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California Undaunted in Addressing Methane Emissions Despite Federal Pullback

California energy officials said Wednesday they intend to resist the rollback of climate-directed regulations by the Trump administration as they approved continued research and development projects aimed at curbing methane emissions.

As the new president moves to undo Obama administration rules aimed at curbing methane, the California Energy Commission (CEC) approved four new projects representing another $5 million in research and development to identify and counteract greenhouse gas (GHG) emissions.

It was part of the five-member CEC's approval of $17 million in research grants aimed at the natural gas, energy efficiency, agricultural and industrial sectors in a state where current legislative proposals include one to mandate a 100% use of renewable resource-based power by 2045.

The more than $5 million in natural gas-related research grants are aimed as what a CEC spokesperson called reducing "environmental impacts from natural gas systems." They include:

  • $1.1 million to consultants Energy and Environmental Economics Inc. to prepare a strategic assessment of long-term technology pathways for gas systems to achieve energy and GHG emission reduction goals;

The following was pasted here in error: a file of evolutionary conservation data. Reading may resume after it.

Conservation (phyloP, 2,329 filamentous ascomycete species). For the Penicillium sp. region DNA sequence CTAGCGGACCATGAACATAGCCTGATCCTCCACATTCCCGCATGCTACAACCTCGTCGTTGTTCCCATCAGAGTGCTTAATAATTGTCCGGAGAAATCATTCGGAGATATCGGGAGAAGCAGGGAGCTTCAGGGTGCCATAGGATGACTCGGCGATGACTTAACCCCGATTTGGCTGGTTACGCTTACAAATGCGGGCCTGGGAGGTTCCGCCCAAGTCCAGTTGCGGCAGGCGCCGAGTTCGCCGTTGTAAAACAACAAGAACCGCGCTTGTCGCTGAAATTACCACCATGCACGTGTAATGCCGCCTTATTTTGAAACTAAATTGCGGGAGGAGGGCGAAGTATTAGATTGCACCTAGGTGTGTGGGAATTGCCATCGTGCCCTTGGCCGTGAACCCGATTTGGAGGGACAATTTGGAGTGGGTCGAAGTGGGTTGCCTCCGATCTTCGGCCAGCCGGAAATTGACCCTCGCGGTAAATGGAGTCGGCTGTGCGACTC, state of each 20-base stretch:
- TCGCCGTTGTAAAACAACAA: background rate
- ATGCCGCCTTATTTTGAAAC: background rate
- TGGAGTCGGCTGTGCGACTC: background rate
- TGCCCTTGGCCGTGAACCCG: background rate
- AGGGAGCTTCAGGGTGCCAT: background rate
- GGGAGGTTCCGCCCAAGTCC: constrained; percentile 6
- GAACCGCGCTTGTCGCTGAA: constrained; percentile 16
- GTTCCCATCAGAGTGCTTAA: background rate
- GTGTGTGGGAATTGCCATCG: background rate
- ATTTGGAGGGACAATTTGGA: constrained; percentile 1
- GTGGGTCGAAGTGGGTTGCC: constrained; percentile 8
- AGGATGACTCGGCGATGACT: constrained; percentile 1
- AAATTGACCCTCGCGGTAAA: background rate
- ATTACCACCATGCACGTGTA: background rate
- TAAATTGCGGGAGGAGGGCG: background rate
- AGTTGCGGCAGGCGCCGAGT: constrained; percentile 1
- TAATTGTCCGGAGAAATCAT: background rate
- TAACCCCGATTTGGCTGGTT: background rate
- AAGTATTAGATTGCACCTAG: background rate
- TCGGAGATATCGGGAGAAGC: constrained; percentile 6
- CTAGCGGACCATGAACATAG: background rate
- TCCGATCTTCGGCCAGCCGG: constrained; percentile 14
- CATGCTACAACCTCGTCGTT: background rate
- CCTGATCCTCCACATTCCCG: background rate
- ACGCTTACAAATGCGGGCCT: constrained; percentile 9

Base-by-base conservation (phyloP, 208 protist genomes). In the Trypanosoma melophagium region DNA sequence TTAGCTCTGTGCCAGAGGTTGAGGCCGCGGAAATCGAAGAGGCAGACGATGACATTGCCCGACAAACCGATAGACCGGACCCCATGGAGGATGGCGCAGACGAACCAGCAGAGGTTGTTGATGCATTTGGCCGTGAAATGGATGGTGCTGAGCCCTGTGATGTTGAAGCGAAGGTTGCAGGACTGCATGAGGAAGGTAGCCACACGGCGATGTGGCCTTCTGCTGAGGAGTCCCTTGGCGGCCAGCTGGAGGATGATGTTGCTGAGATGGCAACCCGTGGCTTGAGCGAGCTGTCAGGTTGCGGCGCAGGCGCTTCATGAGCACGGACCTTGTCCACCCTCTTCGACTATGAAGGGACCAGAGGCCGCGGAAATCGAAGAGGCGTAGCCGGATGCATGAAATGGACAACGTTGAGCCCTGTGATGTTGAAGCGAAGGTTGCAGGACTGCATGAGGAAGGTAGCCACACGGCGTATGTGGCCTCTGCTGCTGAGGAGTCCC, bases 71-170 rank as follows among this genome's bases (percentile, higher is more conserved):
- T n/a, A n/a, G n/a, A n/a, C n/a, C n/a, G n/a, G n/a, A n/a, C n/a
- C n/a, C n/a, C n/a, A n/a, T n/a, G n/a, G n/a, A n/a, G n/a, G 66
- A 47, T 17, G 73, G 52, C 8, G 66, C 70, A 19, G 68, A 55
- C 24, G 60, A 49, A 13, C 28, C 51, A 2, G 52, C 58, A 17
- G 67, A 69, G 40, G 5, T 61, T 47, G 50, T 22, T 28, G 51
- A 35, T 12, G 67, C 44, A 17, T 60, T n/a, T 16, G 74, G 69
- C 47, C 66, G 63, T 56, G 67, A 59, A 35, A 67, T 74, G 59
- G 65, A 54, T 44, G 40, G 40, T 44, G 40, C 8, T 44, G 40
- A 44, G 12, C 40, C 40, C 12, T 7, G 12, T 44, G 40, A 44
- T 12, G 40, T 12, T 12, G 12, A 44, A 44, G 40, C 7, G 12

• $2.6 million to the Lawrence Berkeley National Laboratory for separate projects aimed at indoor air pollutants tied to natural gas and drought-related damage to gas infrastructure;
  • $597,433 to the University of California, Davis campus, to survey methane leakage from abandoned and plugged gas wells, including the contribution of the drought to leakage patterns; and
  • $1.4 million to the Electric Power Research Institute Inc. to address fugitive GHG leaks by measuring methane and nitrous oxide at industrial facilities.

Lawrence Berkeley's two projects include $1 million for the study of indoor air pollutants from natural gas appliances in the state's zero-net energy homes, and another $1.6 million for research on new 3-D technology to accurately characterize areas with high risk of potential gas infrastructure damage due to drought-induced subsidence and to identify remedial actions.

After five years of drought there is a concern that subsidence's impact on the state's extensive gas pipeline system could be contributing to worsening methane emissions.

Among the $17 million in new CEC grants, $9 million were distributed to multiple projects aimed an emerging energy efficiency technologies, and another $3 million address energy-saving projects in the agriculture and industrial sectors.

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